IGLS, Austria - It’s a relay team’s worst nightmare: sitting in the bronze medal position with one team remaining at the top of the course. And that team is Germany. Fast forward....Germany wins the team relay gold yet again Sunday in Igls, bumping that third place team off the podium. The fourth place finisher, in this case, was the United States with two-time Olympian Erin Hamlin and Chris Mazdzer in women’s and men’s singles, respectively, along with Christian Niccum and Jayson Terdiman in doubles. "The race went pretty well, overall," said Hamlin, of Remsen, N.Y., sixth in women’s singles a day earlier. "We all had pretty solid runs. We know what to work on to gain more time. I’m confident that we can get on the podium." Russia was confident of the same today, until their doubles sled got disqualified. "This was an interesting day," said Mazdzer, of Saranac Lake, N.Y., a career best fourth in Saturday’s men’s singles race, securing a berth on the upcoming Olympic team, his second. "The Russians were the first team to hit the relay gate (early) at the start so they were automatically disqualified (when the gate opened). The Latvians also had big trouble out of curve nine." The victory gives Germany seven straight wins and nine of the last 10 in this event which will make its Olympic debut at February’s Sochi Olympic Winter Games. They swept all gold medals this weekend at the two-time Winter Olympic site, leaving with eight of 12 medals. The German relay team consisted of their weekend winners: Natalie Geisenberger and Felix Loch in singles, with Toni Eggert and Sascha Benecken in doubles. The last sled won the World Cup doubles race earlier in the day, ahead of compatriots Tobias Wendl and Tobias Arlt. The U.S. doubles entries finished 14th, 15th and 18th, respectively, led by Niccum, a two-time Olympian, and Terdiman, followed by Matt Mortensen and 2006 Olympian Preston Griffall as well as Jake Hyrns and Andrew Sherk, in that order. Germany’s relay unit had an aggregate time of 2 minutes, 11.798 seconds. Canada grabbed the silver in 2:12.172, with Italy third in 2:12.266. The U.S. clocked 2:12.501. "It’s a lot of fun to do the relay with the other athletes," said Niccum, of Woodinville, Wash. "It’s a good feeling of pride and camaraderie that we’re all working together. We do our best to not let each other down, and do our best down the hill." The unexpected gives this new discipline the opportunity to provide excitement in Sochi. The specter of a disqualification, coupled with the timing of the touch pad to open the start gate at the top of the track, makes the unlikely possible. USA Luge, coming from a nation with a culture of team events, anxiously awaits the remainder of the World Cup team relays prior to the Winter Olympics. "As long as we keep at it, we’ve got a good shot," assessed Terdiman, of Berwick, Pa. Eggert and Benecken took their third career World Cup gold medal, clocking runs of 40.422 and 40.594 seconds for a total of 1:21.016. Wendl and Arlt rallied with the best second heat and finished with the silver medal time of 1:21.099. Austrians Peter Penz and Georg Fischler collected the bronze medal in 1:21.299. Two-time defending Olympic champions Andreas and Wolfgang Linger (brothers) were fifth. Niccum and Terdiman had the fastest starts in the field, but could not accelerate from there. They had a 14th place time of 1:21.865. Mortensen, of Huntington Station, N.Y. and Griffall, of Salt Lake City, were next in 1:21.915. Jake Hyrns, of Muskegon, Mich. and Andrew Sherk, of Fort Washington, Pa., wound up 18th in 1:22.036. The American team will be in Winterberg, Germany for Thanksgiving as the World Cup tour moves to that major winter sports retreat in Hochsauerland for events on Nov. 30 - Dec. 1. Four competitions are on tap, including another team relay. The World Cup weekend will be preceded by the Nations Cup qualifier on Nov. 29. Christian Niccum (left) and Jayson Terdiman video interview part 1 2 (Videos courtesy of USA Luge / West World Media) Team Relay interviews: Christian Niccum Jayson Terdiman Erin Hamlin Chris Mazdzer Results: Relay results Doubles results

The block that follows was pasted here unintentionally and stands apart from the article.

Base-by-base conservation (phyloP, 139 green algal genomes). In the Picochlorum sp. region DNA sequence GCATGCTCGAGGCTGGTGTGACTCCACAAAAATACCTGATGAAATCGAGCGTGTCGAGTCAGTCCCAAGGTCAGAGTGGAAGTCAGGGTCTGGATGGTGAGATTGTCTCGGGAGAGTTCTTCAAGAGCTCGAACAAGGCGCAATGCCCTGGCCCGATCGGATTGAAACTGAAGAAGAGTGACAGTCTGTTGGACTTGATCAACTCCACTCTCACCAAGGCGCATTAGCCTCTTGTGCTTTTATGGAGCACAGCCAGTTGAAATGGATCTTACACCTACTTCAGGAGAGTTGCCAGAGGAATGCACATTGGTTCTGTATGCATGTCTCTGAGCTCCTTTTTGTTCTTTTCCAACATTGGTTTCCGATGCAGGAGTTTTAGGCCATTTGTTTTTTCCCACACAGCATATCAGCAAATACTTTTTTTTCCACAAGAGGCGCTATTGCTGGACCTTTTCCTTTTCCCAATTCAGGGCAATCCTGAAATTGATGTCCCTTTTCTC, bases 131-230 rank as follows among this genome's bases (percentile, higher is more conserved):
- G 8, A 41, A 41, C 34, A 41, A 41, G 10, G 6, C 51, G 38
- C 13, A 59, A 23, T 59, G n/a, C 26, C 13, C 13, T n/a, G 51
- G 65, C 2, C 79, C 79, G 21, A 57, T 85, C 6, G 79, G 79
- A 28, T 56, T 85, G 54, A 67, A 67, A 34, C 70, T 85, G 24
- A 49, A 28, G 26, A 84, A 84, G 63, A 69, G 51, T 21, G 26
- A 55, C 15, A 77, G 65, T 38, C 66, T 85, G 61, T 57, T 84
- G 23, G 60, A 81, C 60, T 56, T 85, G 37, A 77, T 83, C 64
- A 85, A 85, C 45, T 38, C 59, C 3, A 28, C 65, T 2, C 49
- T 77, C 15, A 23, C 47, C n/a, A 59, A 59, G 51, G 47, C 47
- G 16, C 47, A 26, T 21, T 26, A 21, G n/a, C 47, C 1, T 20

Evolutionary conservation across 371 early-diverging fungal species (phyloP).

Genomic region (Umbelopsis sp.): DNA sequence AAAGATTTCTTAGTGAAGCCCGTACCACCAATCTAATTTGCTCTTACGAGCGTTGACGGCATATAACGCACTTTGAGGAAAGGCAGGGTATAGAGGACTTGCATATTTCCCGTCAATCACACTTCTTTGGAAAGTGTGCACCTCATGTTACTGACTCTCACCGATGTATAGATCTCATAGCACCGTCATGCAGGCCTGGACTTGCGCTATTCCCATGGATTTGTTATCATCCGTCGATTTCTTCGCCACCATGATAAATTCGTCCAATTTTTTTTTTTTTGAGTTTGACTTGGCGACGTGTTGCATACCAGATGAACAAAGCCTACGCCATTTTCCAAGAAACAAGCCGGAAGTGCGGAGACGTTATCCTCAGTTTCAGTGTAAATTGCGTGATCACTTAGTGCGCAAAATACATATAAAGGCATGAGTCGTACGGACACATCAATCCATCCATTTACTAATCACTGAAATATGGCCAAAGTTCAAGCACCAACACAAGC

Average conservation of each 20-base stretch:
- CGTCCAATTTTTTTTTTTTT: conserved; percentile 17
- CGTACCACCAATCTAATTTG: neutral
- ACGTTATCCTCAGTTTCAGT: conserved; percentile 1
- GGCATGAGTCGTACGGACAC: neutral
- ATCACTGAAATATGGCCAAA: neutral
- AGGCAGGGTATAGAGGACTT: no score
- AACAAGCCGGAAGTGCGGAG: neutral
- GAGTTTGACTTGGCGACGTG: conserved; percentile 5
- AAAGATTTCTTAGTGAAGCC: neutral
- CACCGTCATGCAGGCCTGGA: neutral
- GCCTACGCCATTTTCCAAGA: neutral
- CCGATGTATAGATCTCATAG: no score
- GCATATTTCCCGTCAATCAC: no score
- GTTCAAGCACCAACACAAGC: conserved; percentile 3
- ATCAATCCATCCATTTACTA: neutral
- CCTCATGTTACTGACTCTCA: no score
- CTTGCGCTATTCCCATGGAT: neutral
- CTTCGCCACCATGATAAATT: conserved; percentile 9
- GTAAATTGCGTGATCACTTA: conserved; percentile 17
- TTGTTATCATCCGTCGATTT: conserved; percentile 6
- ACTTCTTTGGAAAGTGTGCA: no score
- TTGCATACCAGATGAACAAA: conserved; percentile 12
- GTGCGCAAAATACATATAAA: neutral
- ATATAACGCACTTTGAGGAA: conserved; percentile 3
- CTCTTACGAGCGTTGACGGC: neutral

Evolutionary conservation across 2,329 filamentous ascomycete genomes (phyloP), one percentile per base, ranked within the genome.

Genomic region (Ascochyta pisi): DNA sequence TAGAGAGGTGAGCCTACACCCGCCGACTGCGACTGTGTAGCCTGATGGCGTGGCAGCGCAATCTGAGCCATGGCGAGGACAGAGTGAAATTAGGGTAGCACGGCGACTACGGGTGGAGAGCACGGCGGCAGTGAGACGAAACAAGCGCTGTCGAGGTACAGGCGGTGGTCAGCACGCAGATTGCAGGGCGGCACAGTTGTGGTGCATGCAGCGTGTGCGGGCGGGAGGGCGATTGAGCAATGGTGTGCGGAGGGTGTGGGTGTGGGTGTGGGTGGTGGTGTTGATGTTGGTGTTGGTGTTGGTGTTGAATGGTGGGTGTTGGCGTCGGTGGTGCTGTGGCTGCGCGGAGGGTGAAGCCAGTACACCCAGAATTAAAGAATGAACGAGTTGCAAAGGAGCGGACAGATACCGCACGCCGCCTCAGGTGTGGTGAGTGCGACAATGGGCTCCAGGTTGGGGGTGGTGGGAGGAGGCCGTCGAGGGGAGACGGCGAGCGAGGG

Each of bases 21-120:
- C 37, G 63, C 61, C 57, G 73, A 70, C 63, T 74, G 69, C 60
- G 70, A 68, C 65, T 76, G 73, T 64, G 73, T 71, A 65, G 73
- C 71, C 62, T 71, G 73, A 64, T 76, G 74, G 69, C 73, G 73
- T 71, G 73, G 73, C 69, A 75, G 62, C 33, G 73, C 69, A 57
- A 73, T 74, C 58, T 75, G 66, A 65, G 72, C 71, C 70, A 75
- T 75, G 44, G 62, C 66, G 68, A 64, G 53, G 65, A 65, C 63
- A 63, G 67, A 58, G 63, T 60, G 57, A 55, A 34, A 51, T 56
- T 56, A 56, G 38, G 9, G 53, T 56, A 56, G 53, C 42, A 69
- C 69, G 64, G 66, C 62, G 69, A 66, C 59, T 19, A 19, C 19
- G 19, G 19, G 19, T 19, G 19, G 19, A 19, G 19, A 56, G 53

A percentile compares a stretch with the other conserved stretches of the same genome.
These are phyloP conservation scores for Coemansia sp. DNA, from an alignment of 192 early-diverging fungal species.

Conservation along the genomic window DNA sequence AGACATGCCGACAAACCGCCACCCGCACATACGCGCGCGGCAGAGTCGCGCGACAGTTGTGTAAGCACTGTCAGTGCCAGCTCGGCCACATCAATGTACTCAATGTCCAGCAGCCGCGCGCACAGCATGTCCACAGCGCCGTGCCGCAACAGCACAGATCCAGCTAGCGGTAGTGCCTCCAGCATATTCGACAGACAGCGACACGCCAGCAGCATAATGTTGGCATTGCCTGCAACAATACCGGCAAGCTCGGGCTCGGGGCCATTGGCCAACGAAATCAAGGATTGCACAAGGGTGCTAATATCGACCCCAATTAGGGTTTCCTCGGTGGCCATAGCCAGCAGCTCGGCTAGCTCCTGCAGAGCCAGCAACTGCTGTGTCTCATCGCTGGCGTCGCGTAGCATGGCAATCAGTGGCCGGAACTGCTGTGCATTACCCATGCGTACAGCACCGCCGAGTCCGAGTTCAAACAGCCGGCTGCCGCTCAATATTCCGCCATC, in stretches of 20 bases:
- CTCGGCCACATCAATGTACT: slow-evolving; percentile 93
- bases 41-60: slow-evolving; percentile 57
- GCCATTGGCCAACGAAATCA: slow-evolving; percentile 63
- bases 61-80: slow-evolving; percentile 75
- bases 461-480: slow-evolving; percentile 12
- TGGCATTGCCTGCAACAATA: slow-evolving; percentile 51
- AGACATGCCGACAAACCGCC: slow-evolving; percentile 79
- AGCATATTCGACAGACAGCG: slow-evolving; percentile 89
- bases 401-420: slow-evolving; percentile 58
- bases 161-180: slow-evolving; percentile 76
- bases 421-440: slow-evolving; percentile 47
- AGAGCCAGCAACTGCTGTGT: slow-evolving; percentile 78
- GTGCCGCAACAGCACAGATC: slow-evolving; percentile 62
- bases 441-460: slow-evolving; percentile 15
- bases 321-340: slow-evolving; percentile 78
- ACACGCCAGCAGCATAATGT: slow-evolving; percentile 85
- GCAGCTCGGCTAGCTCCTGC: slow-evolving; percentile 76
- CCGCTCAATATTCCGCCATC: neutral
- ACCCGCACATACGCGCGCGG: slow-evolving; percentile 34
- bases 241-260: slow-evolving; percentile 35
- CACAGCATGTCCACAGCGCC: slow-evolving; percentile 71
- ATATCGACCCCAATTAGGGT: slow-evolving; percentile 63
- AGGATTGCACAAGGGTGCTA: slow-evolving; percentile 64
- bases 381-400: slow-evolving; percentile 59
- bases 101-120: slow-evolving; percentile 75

IGLS, Austria - Chris Mazdzer became the first American Saturday to secure 2014 Olympic team nomination by finishing fourth in a World Cup men’s luge race at this two-time Winter Olympic site just outside Innsbruck. Mazdzer, of Saranac Lake, N.Y, pre-qualified for the Sochi Olympic Winter Games last season with his sixth place result at the 2013 World Championships. Nursing a sore shoulder he verified that nomination by virtue of today’s top five result. "So close.....so close," said Mazdzer as he came off his sled, just 0.03 of a second from his first career podium result. It was his best World Cup result to date. Previously he took fifth last February in Lake Placid. "It started snowing about halfway through the second run," said the 2010 Olympian. "I saw people coming from behind gaining multiple places. You saw people that were going faster now going slow. You try not to focus on that, but in the back of your mind you’re wondering, ’What’s going on?’" Meanwhile, two-time Olympian and 2009 World Champion Erin Hamlin placed sixth, following a German sweep of the top four spots. Hamlin’s second top nine result in as many weeks satisfies one of the criteria for Sochi nomination. At this point, the Remsen, N.Y. racer has a leg up on other teammates. Summer Britcher’s eighth place effort Saturday gives her one top nine result. "My first run was pretty good," said Hamlin, who turned 27 earlier in the week. "There were one or two very minor things where I could have gained speed. I was pretty happy with it. The second run was a little sloppier so I didn’t really capitalize on the opportunity to keep my spot. There were a few more mistakes there. But I’m pretty happy with the result and working my way up." Defending Olympic champion Felix Loch, of Germany, led the team’s gold-silver achievement, as Loch posted the two fastest times of the race. He clocked 50.495 and 50.383 seconds, for a total of 1 minute, 40.878 seconds on an Igls course that is shorter than most. Moeller, 2010 Olympic silver medal winner and four-time world champion, was runner-up in 1:41.052, with 20 year old Italian wunderkind Dominik Fischnaller, last week’s winner in Lillehammer, claiming the bronze medal in 1:41.102. Mazdzer’s fourth place time was 1:41.133, just ahead of Armin Zoeggeler, racing before throngs of Armin’s Army hoping to see the 39 year old land on the podium yet again. The five time Olympic medalist, however, did the unthinkable - touching a wall - and lost a chance at his 100th World Cup medal. "Unfortunately at the bottom, I tried to push it out of (curve) 11 too much and it gave me some weird side pressure," stated Mazdzer. "It pushed me early onto 12 and I skidded up the curve a little bit....just enough to cost me a couple of hundredths. Besides that the runs were really good, but here in Igls you have to have two perfect runs to medal and I almost did that." Taylor Morris, of South Jordan, Utah, was 24th in 1:41.991; Tucker West, of Ridgefield, Conn., Friday’s Nations Cup winner, took 26th in 1:42.102; Aidan Kelly, of West Islip, N.Y., wound up 30th in 1:42.509. Natalie Geisenberger, of Germany, holds all the current women’s trophies: World Champion, World Cup overall champion and European Champion. But teammate Tatyana Huefner is in possession of the biggest prize, the 2010 Olympic title. The oddsmakers, however, are betting that changes hands in less than three months in Sochi. Geisenberger, the winner of the season’s first two World Cups, had times of 40.128 and 40.007 for an aggregate of 1:20.135. She will go to Sochi looking to add to her Vancouver bronze medal. Huefner, battling through back issues, was a threat in both heats and finished her day in 1:20.167. Anke Wischnewski was in third place in 1:20.311. Austrian Nina Reithmeyer, the surprising Vancouver silver medalist, took fifth, just ahead of Hamlin’s 1:20.646. Britcher, of Glen Rock, Pa., was timed in 1:20.709. "My first run was pretty good and I was happy with that," said Britcher, a 2012 Youth Olympic Games gold medalist on the same track. "But I had some issues out of curves nine and 10. Julia Clukey, of Augusta, Maine, had the second fastest starts of each leg, but drifted back to 12th place in 1:20.834. Kate Hansen, the 2008 Junior World Champion and 2013 Norton National Champion from La Canada, Calif., was 23rd in 1:21.238. Emily Sweeney, of Suffield, Conn., could only compete in Nations Cup events over the first two weeks as she finished fifth in the fall seeding series. As different storylines unfold in the Olympic season, one of emerging interest concerns USA Luge’s continuing sled evolution, courtesy of the Norton formula for steel running surfaces in collaboration with US Steel, Dow Chemical’s development of carbon fiber runners (kufens), and the personalization and comfort of the sled pods engineered by Clarkson University. "I used most of the weeks in the fall to eliminate different set-ups and figure out what goes fast," said Hamlin. "I was really glad we got on so many tracks in the fall because it helped me do that pretty successfully. Right now I like how everything is working. I’m on the Dow kufens and they’re doing great and I’m happy with that. Hopefully I can get them down the hill twice really clean and we’ll see what happens." Mazdzer is equally happy with how the team’s research and development is emerging. "I have been making some changes with my pod, going for comfort," added Mazdzer. "I made another little adjustment in how the pod feels, and it felt good all week. Sometimes you make a little change and it feels good right away. "I’m running the Dow kufens right now and I also have the steels that Norton engineered. Those two major components are definitely helping out. I feel really comfortable right now. Hopefully things will keep getting a little better." World Cup racing in Igls concludes Sunday with doubles followed by the first team relay of the season. The latter event makes its Olympic debut in Sochi. Sunday’s competitions will be streamed live on www.UniversalSports.com, with living timing and scoring on the FIL website at www.fil-luge.org. Chris Mazdzer Part 1 2 Interview (audio) Erin Hamlin Part 1 2 3 Interview (audio) Summer Britcher Part 1 2 Aidan Kelly Part 1 Kate Hansen Part 1 2 Taylor Morris Part 1 2 Men’s results Women’s results Above: Chris Mazdzer en route to a fourth palce finish in World Cup #2 in Igls Austria on November 23. AP photo. Above: Erin Hamlin at the start of run #1 in Igls Austria on November 23, 2013. Coach Bill Tavares watches. Photo: Brett West Above: Summer Britcher at the start of run #1 in Igls Austria on November 23, 2013. Coach Bill Tavares watches. Photo: Brett West Above: Julia Clukey racing in World Cup #2 in Igls Austria on November 23. AP photo.